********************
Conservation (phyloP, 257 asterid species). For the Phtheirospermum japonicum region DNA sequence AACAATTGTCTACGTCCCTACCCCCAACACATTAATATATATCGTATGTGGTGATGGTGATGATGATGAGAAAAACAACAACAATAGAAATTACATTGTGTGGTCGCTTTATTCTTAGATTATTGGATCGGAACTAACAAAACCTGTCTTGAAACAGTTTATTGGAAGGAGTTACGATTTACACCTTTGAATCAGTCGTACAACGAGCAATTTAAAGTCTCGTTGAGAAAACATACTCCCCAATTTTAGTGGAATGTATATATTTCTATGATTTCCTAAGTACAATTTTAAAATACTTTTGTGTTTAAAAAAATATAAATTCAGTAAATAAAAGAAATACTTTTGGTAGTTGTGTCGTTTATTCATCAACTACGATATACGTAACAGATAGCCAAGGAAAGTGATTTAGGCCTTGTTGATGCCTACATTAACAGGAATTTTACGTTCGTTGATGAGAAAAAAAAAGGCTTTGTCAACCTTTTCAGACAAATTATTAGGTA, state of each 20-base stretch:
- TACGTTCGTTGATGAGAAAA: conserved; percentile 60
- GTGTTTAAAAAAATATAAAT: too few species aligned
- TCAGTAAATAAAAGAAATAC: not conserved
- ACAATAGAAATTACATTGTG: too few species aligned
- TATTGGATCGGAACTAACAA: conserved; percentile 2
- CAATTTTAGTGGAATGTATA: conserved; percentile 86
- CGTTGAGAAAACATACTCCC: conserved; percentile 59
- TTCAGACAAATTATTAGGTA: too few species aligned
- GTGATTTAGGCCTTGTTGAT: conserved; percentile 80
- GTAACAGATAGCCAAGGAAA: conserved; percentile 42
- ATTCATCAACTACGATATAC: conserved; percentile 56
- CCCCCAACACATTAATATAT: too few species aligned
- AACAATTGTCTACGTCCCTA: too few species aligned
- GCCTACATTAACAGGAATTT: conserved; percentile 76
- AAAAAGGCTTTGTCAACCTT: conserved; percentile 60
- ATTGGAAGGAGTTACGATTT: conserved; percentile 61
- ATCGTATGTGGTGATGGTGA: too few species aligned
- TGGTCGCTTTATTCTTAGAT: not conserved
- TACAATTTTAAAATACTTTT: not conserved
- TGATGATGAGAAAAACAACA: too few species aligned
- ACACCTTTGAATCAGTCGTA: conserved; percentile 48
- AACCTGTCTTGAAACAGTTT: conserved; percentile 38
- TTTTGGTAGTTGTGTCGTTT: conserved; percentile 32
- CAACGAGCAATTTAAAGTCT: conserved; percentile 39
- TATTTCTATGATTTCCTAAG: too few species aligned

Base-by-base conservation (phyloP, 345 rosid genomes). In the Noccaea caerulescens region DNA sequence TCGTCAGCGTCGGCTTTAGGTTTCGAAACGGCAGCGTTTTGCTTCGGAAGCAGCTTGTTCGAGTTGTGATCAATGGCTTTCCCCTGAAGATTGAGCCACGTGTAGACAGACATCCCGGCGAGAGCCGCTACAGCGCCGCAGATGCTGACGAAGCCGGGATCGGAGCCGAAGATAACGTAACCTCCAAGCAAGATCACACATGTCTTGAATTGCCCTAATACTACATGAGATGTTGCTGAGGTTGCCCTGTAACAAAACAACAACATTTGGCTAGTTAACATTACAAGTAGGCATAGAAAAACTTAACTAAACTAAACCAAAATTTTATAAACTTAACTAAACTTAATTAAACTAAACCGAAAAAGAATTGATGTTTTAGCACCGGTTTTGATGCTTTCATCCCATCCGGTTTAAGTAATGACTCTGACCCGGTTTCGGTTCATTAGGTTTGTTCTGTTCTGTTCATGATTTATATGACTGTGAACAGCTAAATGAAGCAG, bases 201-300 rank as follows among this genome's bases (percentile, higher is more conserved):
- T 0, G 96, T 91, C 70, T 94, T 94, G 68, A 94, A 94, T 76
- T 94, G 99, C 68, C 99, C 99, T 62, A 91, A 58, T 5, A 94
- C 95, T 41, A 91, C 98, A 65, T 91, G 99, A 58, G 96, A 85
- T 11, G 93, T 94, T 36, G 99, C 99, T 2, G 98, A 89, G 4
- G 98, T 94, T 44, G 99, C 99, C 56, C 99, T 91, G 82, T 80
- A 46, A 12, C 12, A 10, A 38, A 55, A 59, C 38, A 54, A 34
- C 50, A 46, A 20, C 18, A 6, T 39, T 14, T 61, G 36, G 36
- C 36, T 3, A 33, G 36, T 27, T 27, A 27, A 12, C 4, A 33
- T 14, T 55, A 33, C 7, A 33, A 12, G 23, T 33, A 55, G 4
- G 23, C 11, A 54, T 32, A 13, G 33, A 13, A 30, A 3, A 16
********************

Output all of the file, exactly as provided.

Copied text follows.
Conservation (phyloP, 257 asterid species). For the Phtheirospermum japonicum region DNA sequence AACAATTGTCTACGTCCCTACCCCCAACACATTAATATATATCGTATGTGGTGATGGTGATGATGATGAGAAAAACAACAACAATAGAAATTACATTGTGTGGTCGCTTTATTCTTAGATTATTGGATCGGAACTAACAAAACCTGTCTTGAAACAGTTTATTGGAAGGAGTTACGATTTACACCTTTGAATCAGTCGTACAACGAGCAATTTAAAGTCTCGTTGAGAAAACATACTCCCCAATTTTAGTGGAATGTATATATTTCTATGATTTCCTAAGTACAATTTTAAAATACTTTTGTGTTTAAAAAAATATAAATTCAGTAAATAAAAGAAATACTTTTGGTAGTTGTGTCGTTTATTCATCAACTACGATATACGTAACAGATAGCCAAGGAAAGTGATTTAGGCCTTGTTGATGCCTACATTAACAGGAATTTTACGTTCGTTGATGAGAAAAAAAAAGGCTTTGTCAACCTTTTCAGACAAATTATTAGGTA, state of each 20-base stretch:
- TACGTTCGTTGATGAGAAAA: conserved; percentile 60
- GTGTTTAAAAAAATATAAAT: too few species aligned
- TCAGTAAATAAAAGAAATAC: not conserved
- ACAATAGAAATTACATTGTG: too few species aligned
- TATTGGATCGGAACTAACAA: conserved; percentile 2
- CAATTTTAGTGGAATGTATA: conserved; percentile 86
- CGTTGAGAAAACATACTCCC: conserved; percentile 59
- TTCAGACAAATTATTAGGTA: too few species aligned
- GTGATTTAGGCCTTGTTGAT: conserved; percentile 80
- GTAACAGATAGCCAAGGAAA: conserved; percentile 42
- ATTCATCAACTACGATATAC: conserved; percentile 56
- CCCCCAACACATTAATATAT: too few species aligned
- AACAATTGTCTACGTCCCTA: too few species aligned
- GCCTACATTAACAGGAATTT: conserved; percentile 76
- AAAAAGGCTTTGTCAACCTT: conserved; percentile 60
- ATTGGAAGGAGTTACGATTT: conserved; percentile 61
- ATCGTATGTGGTGATGGTGA: too few species aligned
- TGGTCGCTTTATTCTTAGAT: not conserved
- TACAATTTTAAAATACTTTT: not conserved
- TGATGATGAGAAAAACAACA: too few species aligned
- ACACCTTTGAATCAGTCGTA: conserved; percentile 48
- AACCTGTCTTGAAACAGTTT: conserved; percentile 38
- TTTTGGTAGTTGTGTCGTTT: conserved; percentile 32
- CAACGAGCAATTTAAAGTCT: conserved; percentile 39
- TATTTCTATGATTTCCTAAG: too few species aligned

Base-by-base conservation (phyloP, 345 rosid genomes). In the Noccaea caerulescens region DNA sequence TCGTCAGCGTCGGCTTTAGGTTTCGAAACGGCAGCGTTTTGCTTCGGAAGCAGCTTGTTCGAGTTGTGATCAATGGCTTTCCCCTGAAGATTGAGCCACGTGTAGACAGACATCCCGGCGAGAGCCGCTACAGCGCCGCAGATGCTGACGAAGCCGGGATCGGAGCCGAAGATAACGTAACCTCCAAGCAAGATCACACATGTCTTGAATTGCCCTAATACTACATGAGATGTTGCTGAGGTTGCCCTGTAACAAAACAACAACATTTGGCTAGTTAACATTACAAGTAGGCATAGAAAAACTTAACTAAACTAAACCAAAATTTTATAAACTTAACTAAACTTAATTAAACTAAACCGAAAAAGAATTGATGTTTTAGCACCGGTTTTGATGCTTTCATCCCATCCGGTTTAAGTAATGACTCTGACCCGGTTTCGGTTCATTAGGTTTGTTCTGTTCTGTTCATGATTTATATGACTGTGAACAGCTAAATGAAGCAG, bases 201-300 rank as follows among this genome's bases (percentile, higher is more conserved):
- T 0, G 96, T 91, C 70, T 94, T 94, G 68, A 94, A 94, T 76
- T 94, G 99, C 68, C 99, C 99, T 62, A 91, A 58, T 5, A 94
- C 95, T 41, A 91, C 98, A 65, T 91, G 99, A 58, G 96, A 85
- T 11, G 93, T 94, T 36, G 99, C 99, T 2, G 98, A 89, G 4
- G 98, T 94, T 44, G 99, C 99, C 56, C 99, T 91, G 82, T 80
- A 46, A 12, C 12, A 10, A 38, A 55, A 59, C 38, A 54, A 34
- C 50, A 46, A 20, C 18, A 6, T 39, T 14, T 61, G 36, G 36
- C 36, T 3, A 33, G 36, T 27, T 27, A 27, A 12, C 4, A 33
- T 14, T 55, A 33, C 7, A 33, A 12, G 23, T 33, A 55, G 4
- G 23, C 11, A 54, T 32, A 13, G 33, A 13, A 30, A 3, A 16